With Prime Minister Benjamin Netanyahu now settled down to a new coalition government – his fourth – with what is literally the slenderest coalition possible, there’s a raft of stories like this one in the Israeli press about how Netanyahu has gone from a shattering resurgence to ignominy and helplessness in less than two months. It is, as I put it a couple days ago, a government already at war with itself.
There’s one point in the article I linked above that I found particularly striking. The article is by Gil Hoffman in The Jerusalem Post. Here’s the passage.
It started with Kulanu, which compromised on nothing during coalition talks, receiving literally everything it demanded.
Kulanu leader Moshe Kahlon reportedly was briefed by MK Avigdor Liberman that his Yisrael Beytenu party would not be joining the coalition, which emboldened him in the negotiations.
I suspect this has been reported more explicitly elsewhere and I just missed it because I’ve been focused on other things recently. (If you know where, please let me know.) This seems to suggest that weeks in advance of his shock announcement not to join the new government, Lieberman had tipped Kahlon off to his intentions. Lieberman’s announcement came on May 4th; Kahlon signed a coalition agreement with Netanyahu on April 29th. So at a minimum he gave Kahlon a significant advance warning to inflict further damage on Netanyahu. The logic of the passage suggests it was actually done weeks earlier, since this would be necessary for Kahlon to make use of this information in his negotiations with Netanyahu.
Coalition negotiations are not necessarily hostile but by definition they involve all parties playing for maximal advantage. In Israel, the culture as well as the structure of parliamentary government dictate that all players are simultaneously half friends and half enemies, and liable to become deep friends or deep enemies at any moment, depending on the contingent advantage. But this morsel of information suggests that from the start Netanyahu’s would-be partners were not only strategizing together – as Bennett and Lapid did the last time around – but something more like plotting against Netanyahu himself – and out of something short of malice but much more than a mere positioning for advantage.
One thing this turn of events should recall is the unique and confounding nature of Netanyahu’s March victory. It was a stunning victory. There is no question about this. Netanyahu out-did the poll predictions by as much as 50%, 10 seats! A week of commentary taking stock of his demise in the past tense were suddenly meaningless and irrelevant.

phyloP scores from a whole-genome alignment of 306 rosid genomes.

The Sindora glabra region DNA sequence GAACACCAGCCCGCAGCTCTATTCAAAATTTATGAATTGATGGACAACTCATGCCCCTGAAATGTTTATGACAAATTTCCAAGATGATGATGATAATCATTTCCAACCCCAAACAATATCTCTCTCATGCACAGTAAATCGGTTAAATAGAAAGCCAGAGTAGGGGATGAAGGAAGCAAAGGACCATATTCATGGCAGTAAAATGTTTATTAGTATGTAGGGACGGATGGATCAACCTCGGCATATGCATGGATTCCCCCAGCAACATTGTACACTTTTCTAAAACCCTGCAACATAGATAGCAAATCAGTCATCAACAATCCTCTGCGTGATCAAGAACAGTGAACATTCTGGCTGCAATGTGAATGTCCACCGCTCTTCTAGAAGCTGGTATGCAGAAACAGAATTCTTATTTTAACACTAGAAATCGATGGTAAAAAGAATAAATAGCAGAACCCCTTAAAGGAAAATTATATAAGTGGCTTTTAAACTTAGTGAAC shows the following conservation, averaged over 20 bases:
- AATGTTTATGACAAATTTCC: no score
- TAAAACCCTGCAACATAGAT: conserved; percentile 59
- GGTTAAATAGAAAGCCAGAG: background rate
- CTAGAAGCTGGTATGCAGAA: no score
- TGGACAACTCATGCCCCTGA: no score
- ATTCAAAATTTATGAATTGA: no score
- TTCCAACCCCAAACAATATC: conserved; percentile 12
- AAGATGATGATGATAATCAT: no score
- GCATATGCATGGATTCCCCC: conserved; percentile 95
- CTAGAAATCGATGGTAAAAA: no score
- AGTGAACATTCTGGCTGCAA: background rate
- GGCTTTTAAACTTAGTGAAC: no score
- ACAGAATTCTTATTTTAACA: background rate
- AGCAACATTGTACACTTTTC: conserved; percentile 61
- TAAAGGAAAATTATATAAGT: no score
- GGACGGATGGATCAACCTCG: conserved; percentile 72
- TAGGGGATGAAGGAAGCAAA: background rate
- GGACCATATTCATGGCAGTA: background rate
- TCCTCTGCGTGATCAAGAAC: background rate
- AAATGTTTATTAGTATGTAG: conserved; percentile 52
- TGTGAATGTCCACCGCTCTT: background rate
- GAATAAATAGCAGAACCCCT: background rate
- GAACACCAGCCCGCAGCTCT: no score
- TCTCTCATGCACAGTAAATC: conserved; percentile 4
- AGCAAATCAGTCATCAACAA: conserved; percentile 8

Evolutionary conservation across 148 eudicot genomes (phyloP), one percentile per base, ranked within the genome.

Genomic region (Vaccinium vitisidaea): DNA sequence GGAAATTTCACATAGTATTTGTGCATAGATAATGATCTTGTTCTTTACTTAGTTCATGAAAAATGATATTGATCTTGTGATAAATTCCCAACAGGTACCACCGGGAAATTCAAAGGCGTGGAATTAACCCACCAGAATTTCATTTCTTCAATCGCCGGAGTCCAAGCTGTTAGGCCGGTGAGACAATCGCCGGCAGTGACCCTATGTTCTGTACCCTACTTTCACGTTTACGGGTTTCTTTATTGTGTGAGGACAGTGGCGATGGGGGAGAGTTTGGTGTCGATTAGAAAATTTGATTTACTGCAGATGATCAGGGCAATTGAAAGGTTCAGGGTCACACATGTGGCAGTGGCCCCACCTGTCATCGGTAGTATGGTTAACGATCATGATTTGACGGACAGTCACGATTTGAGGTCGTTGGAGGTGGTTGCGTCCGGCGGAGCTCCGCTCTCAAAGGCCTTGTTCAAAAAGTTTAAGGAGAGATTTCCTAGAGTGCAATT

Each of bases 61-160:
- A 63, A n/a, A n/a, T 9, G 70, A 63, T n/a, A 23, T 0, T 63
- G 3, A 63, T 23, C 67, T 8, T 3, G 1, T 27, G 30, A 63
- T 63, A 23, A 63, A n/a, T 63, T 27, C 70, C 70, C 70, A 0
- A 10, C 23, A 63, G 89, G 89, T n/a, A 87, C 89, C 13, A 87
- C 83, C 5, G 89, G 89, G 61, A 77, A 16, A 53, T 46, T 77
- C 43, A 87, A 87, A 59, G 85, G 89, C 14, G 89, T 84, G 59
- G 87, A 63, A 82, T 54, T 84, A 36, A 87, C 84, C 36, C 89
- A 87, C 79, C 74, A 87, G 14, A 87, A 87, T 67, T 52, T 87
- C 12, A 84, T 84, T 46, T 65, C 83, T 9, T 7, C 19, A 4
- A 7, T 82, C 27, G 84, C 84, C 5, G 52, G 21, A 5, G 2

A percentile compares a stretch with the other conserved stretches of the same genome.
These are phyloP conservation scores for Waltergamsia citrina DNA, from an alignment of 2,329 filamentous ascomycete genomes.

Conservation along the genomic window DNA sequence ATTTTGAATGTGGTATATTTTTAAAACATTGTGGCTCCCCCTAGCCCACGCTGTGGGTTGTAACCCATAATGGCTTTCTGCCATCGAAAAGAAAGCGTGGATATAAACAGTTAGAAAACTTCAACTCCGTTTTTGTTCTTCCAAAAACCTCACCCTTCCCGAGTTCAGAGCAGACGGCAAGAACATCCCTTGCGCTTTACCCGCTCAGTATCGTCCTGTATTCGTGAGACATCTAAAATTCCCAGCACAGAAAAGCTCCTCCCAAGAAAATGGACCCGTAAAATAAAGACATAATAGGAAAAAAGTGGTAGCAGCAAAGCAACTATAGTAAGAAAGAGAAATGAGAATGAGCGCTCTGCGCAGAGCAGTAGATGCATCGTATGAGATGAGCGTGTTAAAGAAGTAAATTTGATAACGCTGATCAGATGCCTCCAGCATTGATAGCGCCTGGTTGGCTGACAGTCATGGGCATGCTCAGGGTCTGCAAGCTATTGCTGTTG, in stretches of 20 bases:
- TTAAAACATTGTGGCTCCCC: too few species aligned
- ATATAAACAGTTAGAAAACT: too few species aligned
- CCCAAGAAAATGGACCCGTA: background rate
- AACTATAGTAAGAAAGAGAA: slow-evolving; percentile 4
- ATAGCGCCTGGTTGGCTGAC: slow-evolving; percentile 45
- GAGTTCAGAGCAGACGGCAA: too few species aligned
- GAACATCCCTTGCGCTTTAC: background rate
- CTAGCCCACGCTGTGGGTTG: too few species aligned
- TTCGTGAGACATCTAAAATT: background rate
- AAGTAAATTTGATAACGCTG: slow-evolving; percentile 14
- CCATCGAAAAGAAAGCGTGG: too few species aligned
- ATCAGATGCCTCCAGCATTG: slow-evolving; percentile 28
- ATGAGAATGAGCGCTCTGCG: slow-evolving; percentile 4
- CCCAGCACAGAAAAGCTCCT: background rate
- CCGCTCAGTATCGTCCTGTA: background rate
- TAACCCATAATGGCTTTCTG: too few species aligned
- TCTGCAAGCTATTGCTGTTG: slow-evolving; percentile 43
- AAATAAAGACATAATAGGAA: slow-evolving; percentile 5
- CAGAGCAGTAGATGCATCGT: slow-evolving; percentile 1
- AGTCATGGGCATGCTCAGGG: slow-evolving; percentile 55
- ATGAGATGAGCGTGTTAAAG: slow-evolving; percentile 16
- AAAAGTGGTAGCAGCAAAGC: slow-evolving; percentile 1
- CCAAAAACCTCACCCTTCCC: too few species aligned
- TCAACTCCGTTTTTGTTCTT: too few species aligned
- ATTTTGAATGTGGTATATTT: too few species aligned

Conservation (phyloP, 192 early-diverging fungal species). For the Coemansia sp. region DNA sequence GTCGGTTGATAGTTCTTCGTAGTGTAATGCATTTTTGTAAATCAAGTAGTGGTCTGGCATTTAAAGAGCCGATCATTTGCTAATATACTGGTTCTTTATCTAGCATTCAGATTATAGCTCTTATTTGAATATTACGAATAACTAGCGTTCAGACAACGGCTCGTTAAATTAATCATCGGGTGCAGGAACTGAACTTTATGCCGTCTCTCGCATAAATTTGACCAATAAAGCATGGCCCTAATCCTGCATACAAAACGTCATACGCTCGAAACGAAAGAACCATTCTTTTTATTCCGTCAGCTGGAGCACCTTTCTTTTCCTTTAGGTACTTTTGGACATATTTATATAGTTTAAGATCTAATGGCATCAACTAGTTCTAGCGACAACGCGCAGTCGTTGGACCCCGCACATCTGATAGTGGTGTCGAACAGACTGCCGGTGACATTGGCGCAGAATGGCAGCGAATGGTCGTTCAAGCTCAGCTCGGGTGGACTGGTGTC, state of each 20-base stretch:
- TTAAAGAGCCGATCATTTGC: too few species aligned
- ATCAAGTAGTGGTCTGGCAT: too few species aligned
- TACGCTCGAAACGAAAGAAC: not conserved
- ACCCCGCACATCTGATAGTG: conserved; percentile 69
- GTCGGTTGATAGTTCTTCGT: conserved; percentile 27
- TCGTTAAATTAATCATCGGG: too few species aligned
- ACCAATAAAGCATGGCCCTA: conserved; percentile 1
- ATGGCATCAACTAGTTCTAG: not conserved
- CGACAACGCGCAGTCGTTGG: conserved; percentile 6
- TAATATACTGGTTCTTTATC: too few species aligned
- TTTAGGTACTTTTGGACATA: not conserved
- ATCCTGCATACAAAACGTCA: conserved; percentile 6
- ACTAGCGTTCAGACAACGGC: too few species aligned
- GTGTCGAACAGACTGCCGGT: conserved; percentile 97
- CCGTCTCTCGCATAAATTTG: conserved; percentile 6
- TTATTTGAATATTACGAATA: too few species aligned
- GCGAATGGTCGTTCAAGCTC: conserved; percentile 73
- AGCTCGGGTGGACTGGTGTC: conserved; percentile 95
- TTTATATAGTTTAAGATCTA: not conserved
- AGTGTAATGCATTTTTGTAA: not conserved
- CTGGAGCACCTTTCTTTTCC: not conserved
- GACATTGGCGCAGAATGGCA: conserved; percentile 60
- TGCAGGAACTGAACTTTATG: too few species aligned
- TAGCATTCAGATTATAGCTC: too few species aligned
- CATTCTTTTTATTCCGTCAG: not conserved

But there was always another part of the equation, as we discussed in earlier posts. The right-wing bloc actually shrank, albeit only by a few seats, from 2013 to 2015 elections, as indeed it had from 2009 to 2013. Netanyahu won by gobbling up a much bigger share of the slightly diminished right-wing bloc. That was a critical and huge tactical achievement. It guaranteed he would be given the task of assembling the next government. But in gutting and, in one case, perhaps destroying his ‘natural ally” parties he sowed the seeds of animosity and grievance which set the stage for the current predicament. Coalition partners will always play for maximal advantage but Bennett and Lieberman approached it as much as a matter of settling scores as maximizing their take of the spoils of office.
Here’s Nahum Barnea – one of Israel’s premier political columnists on the Netanyahu/Bennett dance …
Netanyahu and Bennett played a game of Russian roulette. Each held a gun to their respective temples. Bennett took the risk of being accused of thwarting the establishment of a right-wing government and paving the way for the establishment of a coalition headed by Isaac Herzog; and Netanyahu took the risk of having to go back to the president and inform him of his failure to form a government.
Bayit Yehudi officials, meanwhile, were hard at work on an alternative plan: Barring an agreement with Netanyahu, they were set to advise the president to ask a different member of the Likud to form the next government – Moshe Ya’alon, Silvan Shalom or anyone else the Likud chooses.
Netanyahu didn’t have a contingency plan. His threat, to approach Herzog, wasn’t taken seriously. There was no way he’d be able to make good on his threat in the day or two before the deadline expired. Left without a choice, Netanyahu folded. He swallowed all the bitter pills Bennett concocted for him – and first and foremost, the appointment of Ayelet Shaked as justice minister. It was a knockout victory, a drubbing.
Let me end though with one possibility that runs against much of the conventional wisdom in the Israeli press and much of what I’ve written in recent days. It is very hard to see a 61 seat government surviving for very long or achieving very much. On balance, I stick to that prediction. But what this new government lacks in seats it makes up in ideological coherence – something the previous government did not remotely have. Similarly, just an any back-bencher from any party in the coalition can bring the government down on a whim, the upshot of doing so would be to have Netanyahu create a new coalition which either marginalizes or excludes the rightwing parties or, more likely, trigger yet another election. We saw in March the perils of underestimating Netanyahu. But it would be hard for any of Netanyahu’s partner parties – with the exception of Kulanu – to imagine they would do better in the next government than they did in this one, or even that the next government might not shift to the center or center-left.
So who knows? The only thing clear is that that Netanyahu’s new government begins as a cockpit of animosity and zero-sum plays for advantage, with a leader whom they despise and hold in the sort of contempt that weakness encourages. Most governments get that way sooner or later. Few begin that way on day one.